BODEGAS COTA 45, RAMIRO IBANEZ, Sanlucar
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- Ode to Wine
- CASA DE CELLO, Entre-Douro e Minho and Dão
- ITALY –– STATE OF THE MANY NATIONS REPORT
- In The Vineyard – The Biodynamic Clock
BODEGAS COTA 45, RAMIRO IBANEZ, Sanlucar
UBE won knobe – the flor-ce is with these proto-sherries.
These are still white wines made under flor from numerous old Palomino clones, rediscovering styles of Manzanilla that were
made in the 18th and early 19th centuries.
Ramiro Ibáñez Espinar, is a restless and talented winemaker who, with experience in Bordeaux and Australia as well as his
native Sanlúcar, runs a winemakeing consultancy under the name GL Cero used by various bodegas in the Marco de Jerez.
He is hugely enthusiastic about the potential of albariza soil and the recovery of traditional local grape varieties, many of
which are all but lost, and which are no longer permitted in the Consejo regulations. He makes all sorts of interesting wines to
demonstrate the terroir and personality of each vineyard and grape variety without letting too much flor obscure it. Ramiro
was a founder member of Manifiesto 119, a group of like-minded local wine producers who want to experiment with the old
varieties and winemaking techniques, make unfortified sherry and give more importance to the grapes and the vineyard, not to
mention restoring casas de viña. They chose this name after the 119 grape varieties (40 of them in Cádiz) catalogued in
Andalucía in 1807 by the first Spanish ampelographer, Simón de Rojas Clemente. Like Ramiro the group makes table wines as
well as Sherry, and while few of them carry the DO they are still sought after and hard to obtain due to the small quantities
made. One of the projects is called Ube and focuses on old vine Palomino from different clones fermented in an old
Manzanilla butt without flor.
UBE Miraflores uses old clones of Palomino and is mix of three different albarizas (chalky soil with high fossil content):
lentejuelas (grainy); tosca cerrada (lower chalk content, harder) and lustrillo (chalky with iron)
The grapes derive from five different vineyards of the Pago Miraflores area in Sanlúcar – the largest and most heterogeneous
vineyard area of Sanlúcar. This blend of different albariza soils and vineyard gives the equivalent of a “village” Sanlúcar
Carrascal is from the Las Vegas vineyard, the highest in the Pago de Carrasacal, and the closest area to the Atlantic. The
vines are original rootstock Palomino and the terroir is lentejuelas, a grainy type of Albariza soil. The wine is fermented in
500 litre sherry butts with indigenous yeasts, aged in very old barrels and bottled after a light filtration and minimal sulphites
What is also delightful is the uplift of beautiful chalky acidity and the wines weigh in at an eminently drinkable 12-12.5% abv.
Los Angeles (thirst)slakers!
COTA 45 UBE MIRAFLORES
COTA 45 UBE CARRASCAL
COTA 45 MIRAFLORES - magnum
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2016 LISTAN BLANCO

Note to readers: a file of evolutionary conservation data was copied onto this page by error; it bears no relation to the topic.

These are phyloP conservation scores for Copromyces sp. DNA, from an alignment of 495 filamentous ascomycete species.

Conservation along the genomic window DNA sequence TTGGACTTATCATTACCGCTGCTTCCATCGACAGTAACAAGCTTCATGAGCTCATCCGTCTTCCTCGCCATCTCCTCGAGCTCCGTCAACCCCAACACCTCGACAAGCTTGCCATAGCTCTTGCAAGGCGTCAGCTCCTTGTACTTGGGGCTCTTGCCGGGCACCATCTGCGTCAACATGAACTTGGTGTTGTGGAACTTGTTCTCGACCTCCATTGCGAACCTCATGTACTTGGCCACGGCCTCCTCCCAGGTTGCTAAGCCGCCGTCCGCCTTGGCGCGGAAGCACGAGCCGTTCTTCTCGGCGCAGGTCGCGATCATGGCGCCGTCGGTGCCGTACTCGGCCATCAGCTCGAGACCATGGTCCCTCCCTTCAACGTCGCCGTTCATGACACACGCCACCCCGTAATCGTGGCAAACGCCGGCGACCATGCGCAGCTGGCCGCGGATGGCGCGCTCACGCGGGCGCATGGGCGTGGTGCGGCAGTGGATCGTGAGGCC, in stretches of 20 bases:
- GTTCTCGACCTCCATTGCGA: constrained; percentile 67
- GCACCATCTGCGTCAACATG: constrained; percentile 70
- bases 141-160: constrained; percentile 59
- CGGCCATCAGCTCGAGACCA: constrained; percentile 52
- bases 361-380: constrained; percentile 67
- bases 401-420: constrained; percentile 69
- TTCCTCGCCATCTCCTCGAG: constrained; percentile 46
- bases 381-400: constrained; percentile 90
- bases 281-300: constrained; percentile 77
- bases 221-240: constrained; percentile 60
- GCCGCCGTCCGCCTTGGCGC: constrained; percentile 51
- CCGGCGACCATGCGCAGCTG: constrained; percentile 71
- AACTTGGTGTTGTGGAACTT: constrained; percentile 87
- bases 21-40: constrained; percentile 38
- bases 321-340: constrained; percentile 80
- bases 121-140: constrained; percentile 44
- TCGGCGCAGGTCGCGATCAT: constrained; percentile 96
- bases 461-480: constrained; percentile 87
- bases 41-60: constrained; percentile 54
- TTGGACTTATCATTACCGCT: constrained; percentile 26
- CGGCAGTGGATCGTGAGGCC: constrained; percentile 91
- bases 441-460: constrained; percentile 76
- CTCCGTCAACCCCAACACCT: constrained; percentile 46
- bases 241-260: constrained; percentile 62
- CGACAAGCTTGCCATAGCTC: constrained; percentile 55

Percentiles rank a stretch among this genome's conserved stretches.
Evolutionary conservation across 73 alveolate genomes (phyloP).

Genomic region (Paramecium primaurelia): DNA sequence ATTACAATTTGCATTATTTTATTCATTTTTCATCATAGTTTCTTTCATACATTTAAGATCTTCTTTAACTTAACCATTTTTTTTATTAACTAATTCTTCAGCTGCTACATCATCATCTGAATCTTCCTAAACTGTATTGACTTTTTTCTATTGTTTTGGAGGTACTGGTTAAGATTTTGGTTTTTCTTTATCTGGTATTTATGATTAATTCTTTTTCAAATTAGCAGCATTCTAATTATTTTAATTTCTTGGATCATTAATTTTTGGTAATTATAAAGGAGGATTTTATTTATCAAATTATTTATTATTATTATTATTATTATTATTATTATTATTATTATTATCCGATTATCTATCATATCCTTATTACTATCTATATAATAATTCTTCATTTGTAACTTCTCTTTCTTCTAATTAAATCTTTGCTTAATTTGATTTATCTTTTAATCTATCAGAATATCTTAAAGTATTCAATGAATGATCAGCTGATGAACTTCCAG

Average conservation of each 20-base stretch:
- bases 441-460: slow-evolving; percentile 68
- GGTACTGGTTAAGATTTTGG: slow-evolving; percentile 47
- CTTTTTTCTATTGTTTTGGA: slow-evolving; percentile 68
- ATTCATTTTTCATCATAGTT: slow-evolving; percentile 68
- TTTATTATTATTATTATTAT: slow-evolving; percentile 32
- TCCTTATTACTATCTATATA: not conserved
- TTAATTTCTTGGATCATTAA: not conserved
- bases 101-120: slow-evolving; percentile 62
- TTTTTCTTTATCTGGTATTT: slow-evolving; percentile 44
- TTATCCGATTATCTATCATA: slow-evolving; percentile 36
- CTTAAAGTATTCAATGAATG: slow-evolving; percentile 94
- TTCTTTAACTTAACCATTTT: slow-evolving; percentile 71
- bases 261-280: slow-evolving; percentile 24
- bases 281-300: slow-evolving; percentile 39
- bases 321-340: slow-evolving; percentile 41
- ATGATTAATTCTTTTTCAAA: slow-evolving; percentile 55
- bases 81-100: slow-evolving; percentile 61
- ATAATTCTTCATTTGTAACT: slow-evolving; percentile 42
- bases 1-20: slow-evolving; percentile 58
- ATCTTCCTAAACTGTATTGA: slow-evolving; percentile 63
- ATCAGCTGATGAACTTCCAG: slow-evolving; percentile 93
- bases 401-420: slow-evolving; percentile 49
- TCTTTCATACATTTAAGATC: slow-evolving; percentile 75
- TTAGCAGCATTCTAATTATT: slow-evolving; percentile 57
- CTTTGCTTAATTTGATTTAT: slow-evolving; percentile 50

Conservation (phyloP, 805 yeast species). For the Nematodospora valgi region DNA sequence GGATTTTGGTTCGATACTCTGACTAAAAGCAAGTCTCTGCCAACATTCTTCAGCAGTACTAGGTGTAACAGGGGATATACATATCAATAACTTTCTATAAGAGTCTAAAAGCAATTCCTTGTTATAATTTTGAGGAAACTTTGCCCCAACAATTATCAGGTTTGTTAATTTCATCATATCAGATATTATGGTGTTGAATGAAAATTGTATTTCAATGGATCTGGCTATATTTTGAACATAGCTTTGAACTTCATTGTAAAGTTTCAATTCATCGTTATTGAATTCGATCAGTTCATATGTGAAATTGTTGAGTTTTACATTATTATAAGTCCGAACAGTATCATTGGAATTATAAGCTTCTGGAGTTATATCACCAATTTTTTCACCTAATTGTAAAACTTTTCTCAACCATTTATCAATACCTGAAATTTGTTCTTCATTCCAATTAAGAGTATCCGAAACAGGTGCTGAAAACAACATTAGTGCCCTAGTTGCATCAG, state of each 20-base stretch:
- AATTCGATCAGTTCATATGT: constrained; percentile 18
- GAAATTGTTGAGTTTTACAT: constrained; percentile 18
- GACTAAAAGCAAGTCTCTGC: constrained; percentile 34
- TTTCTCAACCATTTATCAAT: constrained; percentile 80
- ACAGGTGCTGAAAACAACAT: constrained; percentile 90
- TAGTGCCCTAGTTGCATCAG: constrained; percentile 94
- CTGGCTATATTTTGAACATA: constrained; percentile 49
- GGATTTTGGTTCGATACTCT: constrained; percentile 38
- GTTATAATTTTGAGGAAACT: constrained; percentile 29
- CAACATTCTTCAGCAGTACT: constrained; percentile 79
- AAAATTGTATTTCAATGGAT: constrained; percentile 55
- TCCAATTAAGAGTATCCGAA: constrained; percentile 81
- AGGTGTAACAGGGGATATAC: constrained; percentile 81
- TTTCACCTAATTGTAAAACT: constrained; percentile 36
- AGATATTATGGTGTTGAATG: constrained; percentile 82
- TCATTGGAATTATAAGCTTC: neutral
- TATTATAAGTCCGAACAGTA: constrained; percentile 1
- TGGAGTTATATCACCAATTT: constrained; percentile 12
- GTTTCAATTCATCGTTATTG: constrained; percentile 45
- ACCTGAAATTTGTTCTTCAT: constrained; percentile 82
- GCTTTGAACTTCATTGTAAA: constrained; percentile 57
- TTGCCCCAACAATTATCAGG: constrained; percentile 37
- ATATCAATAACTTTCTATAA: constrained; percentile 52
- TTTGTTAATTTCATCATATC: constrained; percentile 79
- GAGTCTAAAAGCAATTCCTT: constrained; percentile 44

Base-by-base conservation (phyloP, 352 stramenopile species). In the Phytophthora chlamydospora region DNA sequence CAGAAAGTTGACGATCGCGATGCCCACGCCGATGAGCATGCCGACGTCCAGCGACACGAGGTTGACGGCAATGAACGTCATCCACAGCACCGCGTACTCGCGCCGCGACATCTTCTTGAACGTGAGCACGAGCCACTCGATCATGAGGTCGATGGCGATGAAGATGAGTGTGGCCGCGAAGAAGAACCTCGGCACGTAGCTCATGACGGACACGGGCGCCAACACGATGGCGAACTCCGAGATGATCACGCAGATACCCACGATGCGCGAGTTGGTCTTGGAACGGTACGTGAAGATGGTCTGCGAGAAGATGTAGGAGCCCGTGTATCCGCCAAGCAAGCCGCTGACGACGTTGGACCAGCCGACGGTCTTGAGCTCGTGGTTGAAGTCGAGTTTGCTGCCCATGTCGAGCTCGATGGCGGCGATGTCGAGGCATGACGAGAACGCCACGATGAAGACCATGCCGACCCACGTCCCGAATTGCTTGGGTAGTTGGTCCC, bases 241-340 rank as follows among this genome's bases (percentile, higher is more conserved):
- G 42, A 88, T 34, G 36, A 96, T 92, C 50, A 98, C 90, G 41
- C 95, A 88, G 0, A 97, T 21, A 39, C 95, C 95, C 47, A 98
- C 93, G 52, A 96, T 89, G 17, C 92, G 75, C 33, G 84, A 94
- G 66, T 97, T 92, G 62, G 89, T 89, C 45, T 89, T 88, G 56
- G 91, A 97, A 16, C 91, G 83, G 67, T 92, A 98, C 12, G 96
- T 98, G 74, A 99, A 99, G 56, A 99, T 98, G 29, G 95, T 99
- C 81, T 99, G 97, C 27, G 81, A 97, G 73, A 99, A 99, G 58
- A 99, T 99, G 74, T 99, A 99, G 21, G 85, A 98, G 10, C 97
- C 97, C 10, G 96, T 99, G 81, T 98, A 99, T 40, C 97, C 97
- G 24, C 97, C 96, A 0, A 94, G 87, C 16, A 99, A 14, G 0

Ode to Wine
wine with purple feet
or wine with topaz blood,
as a golden sword,
as lascivious velvet,
and full of wonder,
never has one goblet contained you,
one song, one man,
you are choral, gregarious,
at the least, you must be shared.
you feed on mortal
your wave carries us
from tomb to tomb,
stonecutter of icy sepulchres,
and we weep
blood rises through the shoots,
wind incites the day,
nothing is left
of your immutable soul.
stirs the spring, happiness
bursts through the earth like a plant,
and rocky cliffs,
as song is born.
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A jug of wine, and thou beside me
in the wilderness.
sang the ancient poet.
Let the wine pitcher
add to the kiss of love its own.
My darling, suddenly
the line of your hip
becomes the brimming curve
of the wine goblet,
your breast is the grape cluster,
your nipples are the grapes,
the gleam of spirits lights your hair,
and your navel is a chaste seal
stamped on the vessel of your belly,
your love an inexhaustible
cascade of wine,
light that illuminates my senses,
the earthly splendour of life.
But you are more than love,
the fiery kiss,
the heat of fire,
more than the wine of life;
the community of man,
chorus of discipline,
abundance of flowers.
I like on the table,
when we’re speaking,
the light of a bottle
of intelligent wine.
and remember in every
drop of gold,
in every topaz glass,
in every purple ladle,
that autumn laboured
to fill the vessel with wine;
and in the ritual of his office,
let the simple man remember
to think of the soil and of his duty,
to propagate the canticle of the wine.
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VALE DA CAPUCHA, PEDRO MARQUES, Lisboa – Organic
Pedro Marques’ Vale da Capucha wines are from organically farmed vines situated in the Lisbon region around eight km
from the Atlantic Ocean in limestone soils rich with fossils. The precept is simple: maximum human work in the vineyard and
minimum intervention in the winery. The resulting terroir-driven wines come from a medley of Portuguese varieties: Arinto;
Fernão Pires; Alvarinho: Antão Vaz; Gouveio; Viosinho; Touriga Nacional and Tinta Roriz.
The 2012 Alvarinho is hand harvested with low yields. The grapes are whole bunch pressed. The juice ferments with the skins
and on the lees for three weeks before being racked off and spending a further 20 months on the fine lees and the wine is then
bottled without filtration or fining and with a wee bit of SO2.
The Gouveio (Portugal’s version of Godello) is an addition to our portfolio. This white has a brilliant line of acidity allied to
some pretty crunchy seashell minerality.
Arinto is a versatile grape, grown in most of Portugal’s wine regions. In Vinho Verde country, it goes by the name of